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Iraq poll plans spark new US row


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Iraq poll plans spark new US row

Political opponents of the US government have questioned its ability to ensure that full elections are held in Iraq in January 2005.

Democrats accused Deputy Secretary of State Richard Armitage of "phoney optimism" after he said voting would be open to all Iraqi citizens.

His remarks appeared to contradict Defence Secretary Donald Rumsfeld.

Mr Rumsfeld said on Thursday that the elections might be limited because of the level of violence in Iraq.

Appearing before a Congressional committee, Mr Armitage admitted that any election in Iraq would be "messy".

But he insisted: "We're going to have an election that is free and open - and that has to be open to all citizens."

"And it's got to be our best efforts to get it into troubled areas as well. That's why I think we're going to have these elections in all parts of the country," Mr Armitage said.

He said he had heard nothing of a plan to limit the elections, avoiding the most violent areas.

Mr Armitage was speaking one day after Mr Rumsfeld said it might not be possible to conduct voting in some places targeted by militants.

"So you have an election that's not quite perfect. Is it better than not having an election? You bet," Mr Rumsfeld told senators.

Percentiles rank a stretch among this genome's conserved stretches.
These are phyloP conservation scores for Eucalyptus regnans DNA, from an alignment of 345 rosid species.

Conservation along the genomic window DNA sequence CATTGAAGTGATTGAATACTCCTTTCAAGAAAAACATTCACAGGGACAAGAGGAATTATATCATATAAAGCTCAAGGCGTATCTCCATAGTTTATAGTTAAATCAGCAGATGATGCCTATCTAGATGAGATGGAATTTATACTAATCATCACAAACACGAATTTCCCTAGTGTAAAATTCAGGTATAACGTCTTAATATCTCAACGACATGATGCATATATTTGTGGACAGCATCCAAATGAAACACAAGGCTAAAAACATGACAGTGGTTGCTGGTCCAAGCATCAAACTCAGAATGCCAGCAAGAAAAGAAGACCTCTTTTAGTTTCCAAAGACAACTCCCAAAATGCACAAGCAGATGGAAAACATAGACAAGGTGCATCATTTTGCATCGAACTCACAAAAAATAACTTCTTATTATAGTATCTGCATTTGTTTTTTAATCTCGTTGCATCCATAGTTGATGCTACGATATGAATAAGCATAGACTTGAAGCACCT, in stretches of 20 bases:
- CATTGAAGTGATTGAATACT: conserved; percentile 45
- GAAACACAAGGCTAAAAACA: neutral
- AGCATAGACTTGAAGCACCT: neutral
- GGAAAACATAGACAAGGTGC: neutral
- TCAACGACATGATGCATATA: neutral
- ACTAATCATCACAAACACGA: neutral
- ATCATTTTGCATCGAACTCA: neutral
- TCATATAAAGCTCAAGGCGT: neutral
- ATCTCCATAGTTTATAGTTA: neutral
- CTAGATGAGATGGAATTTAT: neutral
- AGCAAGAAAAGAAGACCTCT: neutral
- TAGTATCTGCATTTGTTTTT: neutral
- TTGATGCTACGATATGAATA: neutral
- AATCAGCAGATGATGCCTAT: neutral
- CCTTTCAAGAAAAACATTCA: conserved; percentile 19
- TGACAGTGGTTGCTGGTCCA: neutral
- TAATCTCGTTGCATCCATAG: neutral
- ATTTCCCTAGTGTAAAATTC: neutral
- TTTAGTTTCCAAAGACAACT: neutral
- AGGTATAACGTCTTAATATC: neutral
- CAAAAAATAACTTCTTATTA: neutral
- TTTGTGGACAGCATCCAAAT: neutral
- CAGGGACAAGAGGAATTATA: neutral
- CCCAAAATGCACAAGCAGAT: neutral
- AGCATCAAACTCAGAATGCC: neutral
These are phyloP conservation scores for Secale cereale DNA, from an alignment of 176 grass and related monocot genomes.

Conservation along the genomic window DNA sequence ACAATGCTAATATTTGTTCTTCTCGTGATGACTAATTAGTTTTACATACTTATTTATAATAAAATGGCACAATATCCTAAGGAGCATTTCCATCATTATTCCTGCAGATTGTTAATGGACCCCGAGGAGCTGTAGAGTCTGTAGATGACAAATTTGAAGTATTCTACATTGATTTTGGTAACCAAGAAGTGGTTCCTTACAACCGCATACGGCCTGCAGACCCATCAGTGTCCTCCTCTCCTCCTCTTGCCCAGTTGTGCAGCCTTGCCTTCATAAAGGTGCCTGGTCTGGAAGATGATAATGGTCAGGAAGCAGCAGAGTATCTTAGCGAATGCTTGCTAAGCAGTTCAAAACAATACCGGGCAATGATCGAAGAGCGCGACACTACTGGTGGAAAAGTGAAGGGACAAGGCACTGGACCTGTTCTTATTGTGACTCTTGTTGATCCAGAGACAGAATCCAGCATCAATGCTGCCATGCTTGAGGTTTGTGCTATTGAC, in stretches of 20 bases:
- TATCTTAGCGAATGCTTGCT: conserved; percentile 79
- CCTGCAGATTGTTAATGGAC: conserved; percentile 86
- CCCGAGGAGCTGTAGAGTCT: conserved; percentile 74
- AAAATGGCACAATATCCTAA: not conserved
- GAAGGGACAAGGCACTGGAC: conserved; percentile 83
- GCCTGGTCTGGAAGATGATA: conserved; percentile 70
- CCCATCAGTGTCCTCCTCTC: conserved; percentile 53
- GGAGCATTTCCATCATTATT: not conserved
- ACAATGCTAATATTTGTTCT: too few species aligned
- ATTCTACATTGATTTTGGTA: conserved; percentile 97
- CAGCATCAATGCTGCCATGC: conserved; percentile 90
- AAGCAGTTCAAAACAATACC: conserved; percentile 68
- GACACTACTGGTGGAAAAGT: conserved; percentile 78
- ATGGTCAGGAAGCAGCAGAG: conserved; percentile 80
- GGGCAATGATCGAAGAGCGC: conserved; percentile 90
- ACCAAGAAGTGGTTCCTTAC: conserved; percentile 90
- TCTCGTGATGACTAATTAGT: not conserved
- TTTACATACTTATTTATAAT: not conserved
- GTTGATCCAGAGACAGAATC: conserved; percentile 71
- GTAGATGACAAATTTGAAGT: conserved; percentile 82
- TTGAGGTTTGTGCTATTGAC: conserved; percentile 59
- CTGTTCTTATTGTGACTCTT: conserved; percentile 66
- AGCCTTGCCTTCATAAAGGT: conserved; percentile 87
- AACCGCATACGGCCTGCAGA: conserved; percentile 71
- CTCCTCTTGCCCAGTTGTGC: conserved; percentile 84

Hostile questioning

The BBC's Daniela Relph in Washington says relations between the Pentagon and the State Department have themselves been messy of late.

Our correspondent says managing a post-war Iraq has seen tensions between sections of the Bush administration, with the State Department usually cautious in public and Mr Rumsfeld often favouring a more direct approach.

Mr Armitage faced hostile questioning from Democrats on the House Appropriations Committee's foreign operations panel.

Congressman Dave Obey from Wisconsin told him it was time to "can the phoney optimism" and added it was going to take "a minor miracle" for the Iraqi elections to take place on time in January.

"This occupation is going to last longer than the Second World War," Mr Obey said.

Congresswoman Nita Lowey from New York said the picture was "bleak".

She accused the Bush administration of misleading Congress and the American people over what could be achieved in Iraq.

She said: "Voter lists haven't actually been created yet. Parties haven't actually been formed."


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Allawi urges world to help Iraq

Iraq's interim Prime Minister Iyad Allawi has urged world leaders at the United Nations to help build a better future for his conflict-torn country.

Addressing the UN General Assembly in New York, Mr Allawi appealed for help to "defeat the forces of terrorism".

He said differences over the US-led war in Iraq should not block future international co-operation.

"We look forward to help from our neighbours and all our friends in the international community," he said.

"Our struggle is your struggle, our victory will be your victory. And if we are defeated, it will be your defeat," Mr Allawi said, adding that extremists had chosen Iraq as their battlefield as they were afraid that democracy would succeed there.

He urged countries to send more troops right away to join the current multinational force, so Iraq could be better equipped to fight the insurgents.

The prime minister also asked that more of the country's multi-billion dollar foreign debt be written off, describing it as an "unjust debt".

He stressed that Iraq was capable of holding the country's first democratic elections scheduled for January, despite continuing violence.

Mr Allawi's appeal at the UN came a day after his speech to a joint session of the US Congress, where he said his country was succeeding in building freedom and democracy.


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